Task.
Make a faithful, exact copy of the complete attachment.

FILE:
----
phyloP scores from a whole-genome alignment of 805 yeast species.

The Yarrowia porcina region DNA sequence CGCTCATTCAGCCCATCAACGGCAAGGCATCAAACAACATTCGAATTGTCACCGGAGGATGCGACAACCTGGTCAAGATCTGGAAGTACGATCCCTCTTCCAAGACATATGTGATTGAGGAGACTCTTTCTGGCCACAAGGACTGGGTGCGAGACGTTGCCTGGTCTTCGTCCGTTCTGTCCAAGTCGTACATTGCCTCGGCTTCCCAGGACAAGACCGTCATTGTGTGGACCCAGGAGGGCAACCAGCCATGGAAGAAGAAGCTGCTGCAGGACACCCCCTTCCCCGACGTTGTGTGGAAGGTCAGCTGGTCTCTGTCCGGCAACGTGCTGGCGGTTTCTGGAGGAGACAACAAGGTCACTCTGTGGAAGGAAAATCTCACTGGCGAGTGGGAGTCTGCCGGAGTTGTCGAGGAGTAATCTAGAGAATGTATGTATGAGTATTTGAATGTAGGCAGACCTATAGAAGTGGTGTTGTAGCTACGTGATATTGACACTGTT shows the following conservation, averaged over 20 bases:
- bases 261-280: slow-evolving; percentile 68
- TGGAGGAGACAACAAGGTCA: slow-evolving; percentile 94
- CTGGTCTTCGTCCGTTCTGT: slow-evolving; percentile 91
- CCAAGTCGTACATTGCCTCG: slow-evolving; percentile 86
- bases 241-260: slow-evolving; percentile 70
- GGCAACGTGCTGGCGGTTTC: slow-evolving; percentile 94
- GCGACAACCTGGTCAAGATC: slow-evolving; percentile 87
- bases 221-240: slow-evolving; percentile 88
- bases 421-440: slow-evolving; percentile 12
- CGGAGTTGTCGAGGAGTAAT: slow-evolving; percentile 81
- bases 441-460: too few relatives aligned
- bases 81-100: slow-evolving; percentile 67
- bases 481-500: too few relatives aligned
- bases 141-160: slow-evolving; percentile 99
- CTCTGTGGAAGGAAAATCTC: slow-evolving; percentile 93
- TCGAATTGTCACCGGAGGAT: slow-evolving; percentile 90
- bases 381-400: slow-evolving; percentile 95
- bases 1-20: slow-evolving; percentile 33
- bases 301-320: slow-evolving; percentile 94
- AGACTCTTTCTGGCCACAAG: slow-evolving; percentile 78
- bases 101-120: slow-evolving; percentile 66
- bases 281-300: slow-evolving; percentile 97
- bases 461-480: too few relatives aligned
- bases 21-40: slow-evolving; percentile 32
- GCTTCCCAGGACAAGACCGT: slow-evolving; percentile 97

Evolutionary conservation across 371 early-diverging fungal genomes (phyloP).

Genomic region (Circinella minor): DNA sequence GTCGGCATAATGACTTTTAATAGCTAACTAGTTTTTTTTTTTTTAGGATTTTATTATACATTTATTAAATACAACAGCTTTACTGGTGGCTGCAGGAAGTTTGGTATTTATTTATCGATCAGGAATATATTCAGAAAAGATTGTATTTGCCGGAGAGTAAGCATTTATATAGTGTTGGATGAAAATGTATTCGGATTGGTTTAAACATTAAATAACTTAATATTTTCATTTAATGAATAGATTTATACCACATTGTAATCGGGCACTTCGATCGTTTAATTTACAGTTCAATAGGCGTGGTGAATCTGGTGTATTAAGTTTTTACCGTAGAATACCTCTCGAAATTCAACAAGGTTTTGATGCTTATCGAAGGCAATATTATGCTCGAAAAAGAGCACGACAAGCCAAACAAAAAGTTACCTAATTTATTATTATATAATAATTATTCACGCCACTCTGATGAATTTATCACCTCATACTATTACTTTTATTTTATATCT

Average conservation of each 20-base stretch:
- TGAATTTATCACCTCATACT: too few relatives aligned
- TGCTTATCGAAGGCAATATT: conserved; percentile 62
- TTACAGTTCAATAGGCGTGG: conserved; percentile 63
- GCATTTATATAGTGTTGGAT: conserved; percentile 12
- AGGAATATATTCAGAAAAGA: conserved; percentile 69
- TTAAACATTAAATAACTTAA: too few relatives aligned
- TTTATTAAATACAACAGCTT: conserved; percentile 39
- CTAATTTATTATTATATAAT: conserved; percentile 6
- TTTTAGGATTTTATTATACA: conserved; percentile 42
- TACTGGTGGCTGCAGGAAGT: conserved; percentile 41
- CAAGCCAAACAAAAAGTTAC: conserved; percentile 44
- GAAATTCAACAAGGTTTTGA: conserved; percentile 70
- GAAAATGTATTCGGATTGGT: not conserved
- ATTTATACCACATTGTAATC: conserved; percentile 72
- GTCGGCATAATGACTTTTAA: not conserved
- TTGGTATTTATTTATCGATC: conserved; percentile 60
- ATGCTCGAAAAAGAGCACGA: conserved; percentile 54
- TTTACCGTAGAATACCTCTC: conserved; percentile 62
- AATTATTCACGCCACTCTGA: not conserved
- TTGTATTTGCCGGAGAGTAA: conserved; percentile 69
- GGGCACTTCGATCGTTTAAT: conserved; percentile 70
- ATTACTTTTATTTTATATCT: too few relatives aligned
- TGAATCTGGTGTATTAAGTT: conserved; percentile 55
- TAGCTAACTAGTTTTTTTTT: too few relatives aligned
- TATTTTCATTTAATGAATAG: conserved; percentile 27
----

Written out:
phyloP scores from a whole-genome alignment of 805 yeast species.

The Yarrowia porcina region DNA sequence CGCTCATTCAGCCCATCAACGGCAAGGCATCAAACAACATTCGAATTGTCACCGGAGGATGCGACAACCTGGTCAAGATCTGGAAGTACGATCCCTCTTCCAAGACATATGTGATTGAGGAGACTCTTTCTGGCCACAAGGACTGGGTGCGAGACGTTGCCTGGTCTTCGTCCGTTCTGTCCAAGTCGTACATTGCCTCGGCTTCCCAGGACAAGACCGTCATTGTGTGGACCCAGGAGGGCAACCAGCCATGGAAGAAGAAGCTGCTGCAGGACACCCCCTTCCCCGACGTTGTGTGGAAGGTCAGCTGGTCTCTGTCCGGCAACGTGCTGGCGGTTTCTGGAGGAGACAACAAGGTCACTCTGTGGAAGGAAAATCTCACTGGCGAGTGGGAGTCTGCCGGAGTTGTCGAGGAGTAATCTAGAGAATGTATGTATGAGTATTTGAATGTAGGCAGACCTATAGAAGTGGTGTTGTAGCTACGTGATATTGACACTGTT shows the following conservation, averaged over 20 bases:
- bases 261-280: slow-evolving; percentile 68
- TGGAGGAGACAACAAGGTCA: slow-evolving; percentile 94
- CTGGTCTTCGTCCGTTCTGT: slow-evolving; percentile 91
- CCAAGTCGTACATTGCCTCG: slow-evolving; percentile 86
- bases 241-260: slow-evolving; percentile 70
- GGCAACGTGCTGGCGGTTTC: slow-evolving; percentile 94
- GCGACAACCTGGTCAAGATC: slow-evolving; percentile 87
- bases 221-240: slow-evolving; percentile 88
- bases 421-440: slow-evolving; percentile 12
- CGGAGTTGTCGAGGAGTAAT: slow-evolving; percentile 81
- bases 441-460: too few relatives aligned
- bases 81-100: slow-evolving; percentile 67
- bases 481-500: too few relatives aligned
- bases 141-160: slow-evolving; percentile 99
- CTCTGTGGAAGGAAAATCTC: slow-evolving; percentile 93
- TCGAATTGTCACCGGAGGAT: slow-evolving; percentile 90
- bases 381-400: slow-evolving; percentile 95
- bases 1-20: slow-evolving; percentile 33
- bases 301-320: slow-evolving; percentile 94
- AGACTCTTTCTGGCCACAAG: slow-evolving; percentile 78
- bases 101-120: slow-evolving; percentile 66
- bases 281-300: slow-evolving; percentile 97
- bases 461-480: too few relatives aligned
- bases 21-40: slow-evolving; percentile 32
- GCTTCCCAGGACAAGACCGT: slow-evolving; percentile 97

Evolutionary conservation across 371 early-diverging fungal genomes (phyloP).

Genomic region (Circinella minor): DNA sequence GTCGGCATAATGACTTTTAATAGCTAACTAGTTTTTTTTTTTTTAGGATTTTATTATACATTTATTAAATACAACAGCTTTACTGGTGGCTGCAGGAAGTTTGGTATTTATTTATCGATCAGGAATATATTCAGAAAAGATTGTATTTGCCGGAGAGTAAGCATTTATATAGTGTTGGATGAAAATGTATTCGGATTGGTTTAAACATTAAATAACTTAATATTTTCATTTAATGAATAGATTTATACCACATTGTAATCGGGCACTTCGATCGTTTAATTTACAGTTCAATAGGCGTGGTGAATCTGGTGTATTAAGTTTTTACCGTAGAATACCTCTCGAAATTCAACAAGGTTTTGATGCTTATCGAAGGCAATATTATGCTCGAAAAAGAGCACGACAAGCCAAACAAAAAGTTACCTAATTTATTATTATATAATAATTATTCACGCCACTCTGATGAATTTATCACCTCATACTATTACTTTTATTTTATATCT

Average conservation of each 20-base stretch:
- TGAATTTATCACCTCATACT: too few relatives aligned
- TGCTTATCGAAGGCAATATT: conserved; percentile 62
- TTACAGTTCAATAGGCGTGG: conserved; percentile 63
- GCATTTATATAGTGTTGGAT: conserved; percentile 12
- AGGAATATATTCAGAAAAGA: conserved; percentile 69
- TTAAACATTAAATAACTTAA: too few relatives aligned
- TTTATTAAATACAACAGCTT: conserved; percentile 39
- CTAATTTATTATTATATAAT: conserved; percentile 6
- TTTTAGGATTTTATTATACA: conserved; percentile 42
- TACTGGTGGCTGCAGGAAGT: conserved; percentile 41
- CAAGCCAAACAAAAAGTTAC: conserved; percentile 44
- GAAATTCAACAAGGTTTTGA: conserved; percentile 70
- GAAAATGTATTCGGATTGGT: not conserved
- ATTTATACCACATTGTAATC: conserved; percentile 72
- GTCGGCATAATGACTTTTAA: not conserved
- TTGGTATTTATTTATCGATC: conserved; percentile 60
- ATGCTCGAAAAAGAGCACGA: conserved; percentile 54
- TTTACCGTAGAATACCTCTC: conserved; percentile 62
- AATTATTCACGCCACTCTGA: not conserved
- TTGTATTTGCCGGAGAGTAA: conserved; percentile 69
- GGGCACTTCGATCGTTTAAT: conserved; percentile 70
- ATTACTTTTATTTTATATCT: too few relatives aligned
- TGAATCTGGTGTATTAAGTT: conserved; percentile 55
- TAGCTAACTAGTTTTTTTTT: too few relatives aligned
- TATTTTCATTTAATGAATAG: conserved; percentile 27